The Mayor of Philadelphia recently signed a measure that would ban Philly employers from asking candidates about their salary history. The intent of the bill is to curb wage discrimination and close the wage gap.
The Chamber of Commerce and Comcast (one of the city’s largest employers) have threatened legal action, citing the First Amendment and concerns about Philly being able to compete with other markets. There are similar bills being considered across the US, and Philly’s bill was inspired by a similar one in Massachusetts last year.
I say, “Good”, for two reasons.
If removing the salary history requirement will help end gender wage disparities and discrimination, that is something we should all be on board with in our industry (and any other). The optics of gender in technology aren’t good, and whether the reality is better or worse is up for debate.
I’m also grateful for the new law in a more selfish manner.
As a recruiter, asking about salary history was often a point of contention when screening a candidate, and the first question that might start to break the trust between us. The reason I would ask history was driven by my clients (hiring companies), who would typically require me to provide salary history and expectations on all candidates submitted. When a candidate was submitted without history, it wasn’t uncommon to have the client respond with a request to go back and get that information.
I was trained to save any talk about salary history until late in a conversation, with the theory that if you have built some rapport with the candidate you are more likely to get honest answers. You can’t just call someone and say “Hey, how are you and how much do you make?” The conversation about their background and interests might be going great, and at some point you’ve got to segue into the money talk.
Usually I would make that segue after a question about job search criteria. I might ask “What are the top three things you are seeking in a new position?” If one of the answers was related to compensation, I’d transition into drilling down a bit on those details. If there was no mention of money, I would say something like, “Well nobody works for free. Let’s talk about salary for a minute.”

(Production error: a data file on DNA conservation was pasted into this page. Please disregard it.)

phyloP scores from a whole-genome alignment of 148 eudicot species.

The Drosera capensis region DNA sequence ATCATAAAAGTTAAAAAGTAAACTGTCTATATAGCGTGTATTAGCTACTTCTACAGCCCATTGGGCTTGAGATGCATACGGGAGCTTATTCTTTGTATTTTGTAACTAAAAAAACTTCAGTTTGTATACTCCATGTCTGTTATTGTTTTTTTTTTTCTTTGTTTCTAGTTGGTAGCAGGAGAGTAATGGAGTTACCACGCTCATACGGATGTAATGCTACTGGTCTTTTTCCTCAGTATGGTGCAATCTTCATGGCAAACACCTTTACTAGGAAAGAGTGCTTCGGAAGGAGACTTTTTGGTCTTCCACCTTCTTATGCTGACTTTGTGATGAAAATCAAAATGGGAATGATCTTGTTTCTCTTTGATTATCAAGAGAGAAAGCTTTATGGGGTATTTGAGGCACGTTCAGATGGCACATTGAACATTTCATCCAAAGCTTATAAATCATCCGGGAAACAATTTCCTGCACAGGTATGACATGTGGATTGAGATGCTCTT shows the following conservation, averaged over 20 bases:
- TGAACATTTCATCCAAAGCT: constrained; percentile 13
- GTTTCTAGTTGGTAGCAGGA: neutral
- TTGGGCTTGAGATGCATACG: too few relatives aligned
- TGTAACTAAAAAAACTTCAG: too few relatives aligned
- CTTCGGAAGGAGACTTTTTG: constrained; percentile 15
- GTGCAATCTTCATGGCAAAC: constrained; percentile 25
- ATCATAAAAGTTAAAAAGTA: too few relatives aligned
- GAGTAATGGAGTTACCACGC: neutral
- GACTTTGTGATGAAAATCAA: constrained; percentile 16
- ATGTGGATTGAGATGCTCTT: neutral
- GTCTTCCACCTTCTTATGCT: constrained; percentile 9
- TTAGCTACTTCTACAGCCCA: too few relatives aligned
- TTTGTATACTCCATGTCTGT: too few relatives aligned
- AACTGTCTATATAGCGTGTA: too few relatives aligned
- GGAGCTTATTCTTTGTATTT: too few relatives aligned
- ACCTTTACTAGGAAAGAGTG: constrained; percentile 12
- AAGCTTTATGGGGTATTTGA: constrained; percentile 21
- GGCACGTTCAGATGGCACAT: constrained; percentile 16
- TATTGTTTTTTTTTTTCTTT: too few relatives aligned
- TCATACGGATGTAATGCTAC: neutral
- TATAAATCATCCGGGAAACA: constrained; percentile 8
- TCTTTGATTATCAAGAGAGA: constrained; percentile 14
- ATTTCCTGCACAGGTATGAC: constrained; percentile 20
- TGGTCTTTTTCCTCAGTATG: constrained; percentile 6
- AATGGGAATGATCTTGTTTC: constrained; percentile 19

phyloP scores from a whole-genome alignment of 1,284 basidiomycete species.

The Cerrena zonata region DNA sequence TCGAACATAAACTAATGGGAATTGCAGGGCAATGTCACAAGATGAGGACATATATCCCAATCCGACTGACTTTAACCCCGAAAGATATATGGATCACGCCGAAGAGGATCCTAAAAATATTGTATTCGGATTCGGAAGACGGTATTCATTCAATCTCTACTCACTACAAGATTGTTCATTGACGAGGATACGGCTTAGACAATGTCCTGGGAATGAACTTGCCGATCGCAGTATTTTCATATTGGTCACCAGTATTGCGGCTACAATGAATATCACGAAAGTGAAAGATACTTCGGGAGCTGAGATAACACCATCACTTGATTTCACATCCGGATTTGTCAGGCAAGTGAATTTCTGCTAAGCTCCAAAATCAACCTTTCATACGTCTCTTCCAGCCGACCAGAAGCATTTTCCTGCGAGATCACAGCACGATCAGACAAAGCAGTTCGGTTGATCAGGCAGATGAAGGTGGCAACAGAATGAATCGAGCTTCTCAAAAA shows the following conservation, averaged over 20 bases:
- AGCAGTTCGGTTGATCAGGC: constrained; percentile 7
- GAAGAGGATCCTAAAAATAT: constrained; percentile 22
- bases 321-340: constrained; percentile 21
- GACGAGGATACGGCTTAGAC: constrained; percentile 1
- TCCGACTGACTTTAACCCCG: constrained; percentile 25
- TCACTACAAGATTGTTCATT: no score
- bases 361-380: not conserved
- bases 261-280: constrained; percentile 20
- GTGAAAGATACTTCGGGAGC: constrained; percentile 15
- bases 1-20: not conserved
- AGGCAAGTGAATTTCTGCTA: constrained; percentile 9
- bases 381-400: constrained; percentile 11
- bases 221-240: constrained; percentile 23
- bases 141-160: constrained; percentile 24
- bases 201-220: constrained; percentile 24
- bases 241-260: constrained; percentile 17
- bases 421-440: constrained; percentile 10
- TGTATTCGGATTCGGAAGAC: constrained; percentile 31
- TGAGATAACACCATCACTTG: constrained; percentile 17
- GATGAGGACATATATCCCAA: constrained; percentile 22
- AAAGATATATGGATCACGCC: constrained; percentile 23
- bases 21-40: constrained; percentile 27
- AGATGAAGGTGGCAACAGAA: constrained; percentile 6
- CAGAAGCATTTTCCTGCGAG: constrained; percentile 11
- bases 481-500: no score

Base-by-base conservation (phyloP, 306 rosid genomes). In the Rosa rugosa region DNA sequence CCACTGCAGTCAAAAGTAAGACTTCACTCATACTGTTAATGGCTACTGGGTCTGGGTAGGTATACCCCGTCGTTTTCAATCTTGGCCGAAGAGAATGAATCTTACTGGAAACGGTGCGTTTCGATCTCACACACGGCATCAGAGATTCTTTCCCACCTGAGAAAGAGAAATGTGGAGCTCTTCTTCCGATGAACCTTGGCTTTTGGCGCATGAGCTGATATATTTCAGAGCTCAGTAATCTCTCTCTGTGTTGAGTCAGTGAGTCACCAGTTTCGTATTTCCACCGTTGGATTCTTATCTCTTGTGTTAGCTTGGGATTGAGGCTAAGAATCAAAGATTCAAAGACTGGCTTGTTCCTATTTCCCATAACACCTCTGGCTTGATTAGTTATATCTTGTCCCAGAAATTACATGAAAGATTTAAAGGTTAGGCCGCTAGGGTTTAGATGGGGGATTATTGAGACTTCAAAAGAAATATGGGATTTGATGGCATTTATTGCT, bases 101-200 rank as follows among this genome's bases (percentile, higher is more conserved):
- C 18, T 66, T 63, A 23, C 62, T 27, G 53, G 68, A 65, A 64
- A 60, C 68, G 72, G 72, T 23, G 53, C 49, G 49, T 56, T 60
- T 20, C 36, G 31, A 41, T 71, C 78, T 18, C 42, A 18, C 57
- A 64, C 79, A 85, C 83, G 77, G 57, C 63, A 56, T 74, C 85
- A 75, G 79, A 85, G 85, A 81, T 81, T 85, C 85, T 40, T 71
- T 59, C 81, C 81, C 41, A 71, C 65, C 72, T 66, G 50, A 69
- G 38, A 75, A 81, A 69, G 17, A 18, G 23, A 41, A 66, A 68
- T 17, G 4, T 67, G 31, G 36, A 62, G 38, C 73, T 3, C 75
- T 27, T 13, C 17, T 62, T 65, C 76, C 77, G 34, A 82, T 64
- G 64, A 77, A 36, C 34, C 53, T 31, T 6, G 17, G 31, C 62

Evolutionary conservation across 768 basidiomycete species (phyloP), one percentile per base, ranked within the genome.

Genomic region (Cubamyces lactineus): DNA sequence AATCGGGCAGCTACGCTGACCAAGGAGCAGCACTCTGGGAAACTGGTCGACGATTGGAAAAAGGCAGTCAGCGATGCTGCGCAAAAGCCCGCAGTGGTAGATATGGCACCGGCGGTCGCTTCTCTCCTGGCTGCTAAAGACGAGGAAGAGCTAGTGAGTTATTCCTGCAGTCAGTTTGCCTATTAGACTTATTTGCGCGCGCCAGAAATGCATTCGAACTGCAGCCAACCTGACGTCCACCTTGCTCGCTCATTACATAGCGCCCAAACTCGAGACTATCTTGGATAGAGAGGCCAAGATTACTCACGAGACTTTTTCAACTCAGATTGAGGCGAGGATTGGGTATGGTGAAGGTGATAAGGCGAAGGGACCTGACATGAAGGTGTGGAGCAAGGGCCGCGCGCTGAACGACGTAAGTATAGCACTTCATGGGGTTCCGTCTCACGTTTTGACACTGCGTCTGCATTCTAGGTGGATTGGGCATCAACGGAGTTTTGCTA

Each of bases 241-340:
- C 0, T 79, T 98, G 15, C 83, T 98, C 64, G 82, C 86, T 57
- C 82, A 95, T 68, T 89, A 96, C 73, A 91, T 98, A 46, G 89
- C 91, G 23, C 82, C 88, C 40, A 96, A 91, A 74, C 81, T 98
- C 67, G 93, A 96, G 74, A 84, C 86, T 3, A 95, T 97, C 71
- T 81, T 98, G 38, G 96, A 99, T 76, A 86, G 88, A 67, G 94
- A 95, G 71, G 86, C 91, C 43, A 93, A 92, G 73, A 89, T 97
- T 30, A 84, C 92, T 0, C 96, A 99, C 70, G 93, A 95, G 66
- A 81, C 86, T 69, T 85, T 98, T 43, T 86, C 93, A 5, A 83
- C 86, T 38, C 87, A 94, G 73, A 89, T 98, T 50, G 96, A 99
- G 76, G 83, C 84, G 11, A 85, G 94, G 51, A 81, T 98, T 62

At my first recruiting job, I was instructed to abruptly end conversations with anyone unwilling to answer the question (usually after being asked in a few different ways).
Taking the salary history question off the table may enable recruiters and their candidates to have a bit more of a trusting relationship. This bill doesn’t do much to alter any natural misalignment in incentives that exist between recruiters and job seekers, but it will at least prevent recruiters from having to ask (and candidates from having to answer) a question that they were probably not all that comfortable with from the start.
I hope more bills like this pass elsewhere. I expect they will.
But even without a law in place, there is nothing preventing employers from instructing their recruiters (both internal and third-party agencies) to explicitly stop asking for salary history. Employers can work to solve this issue without legislation.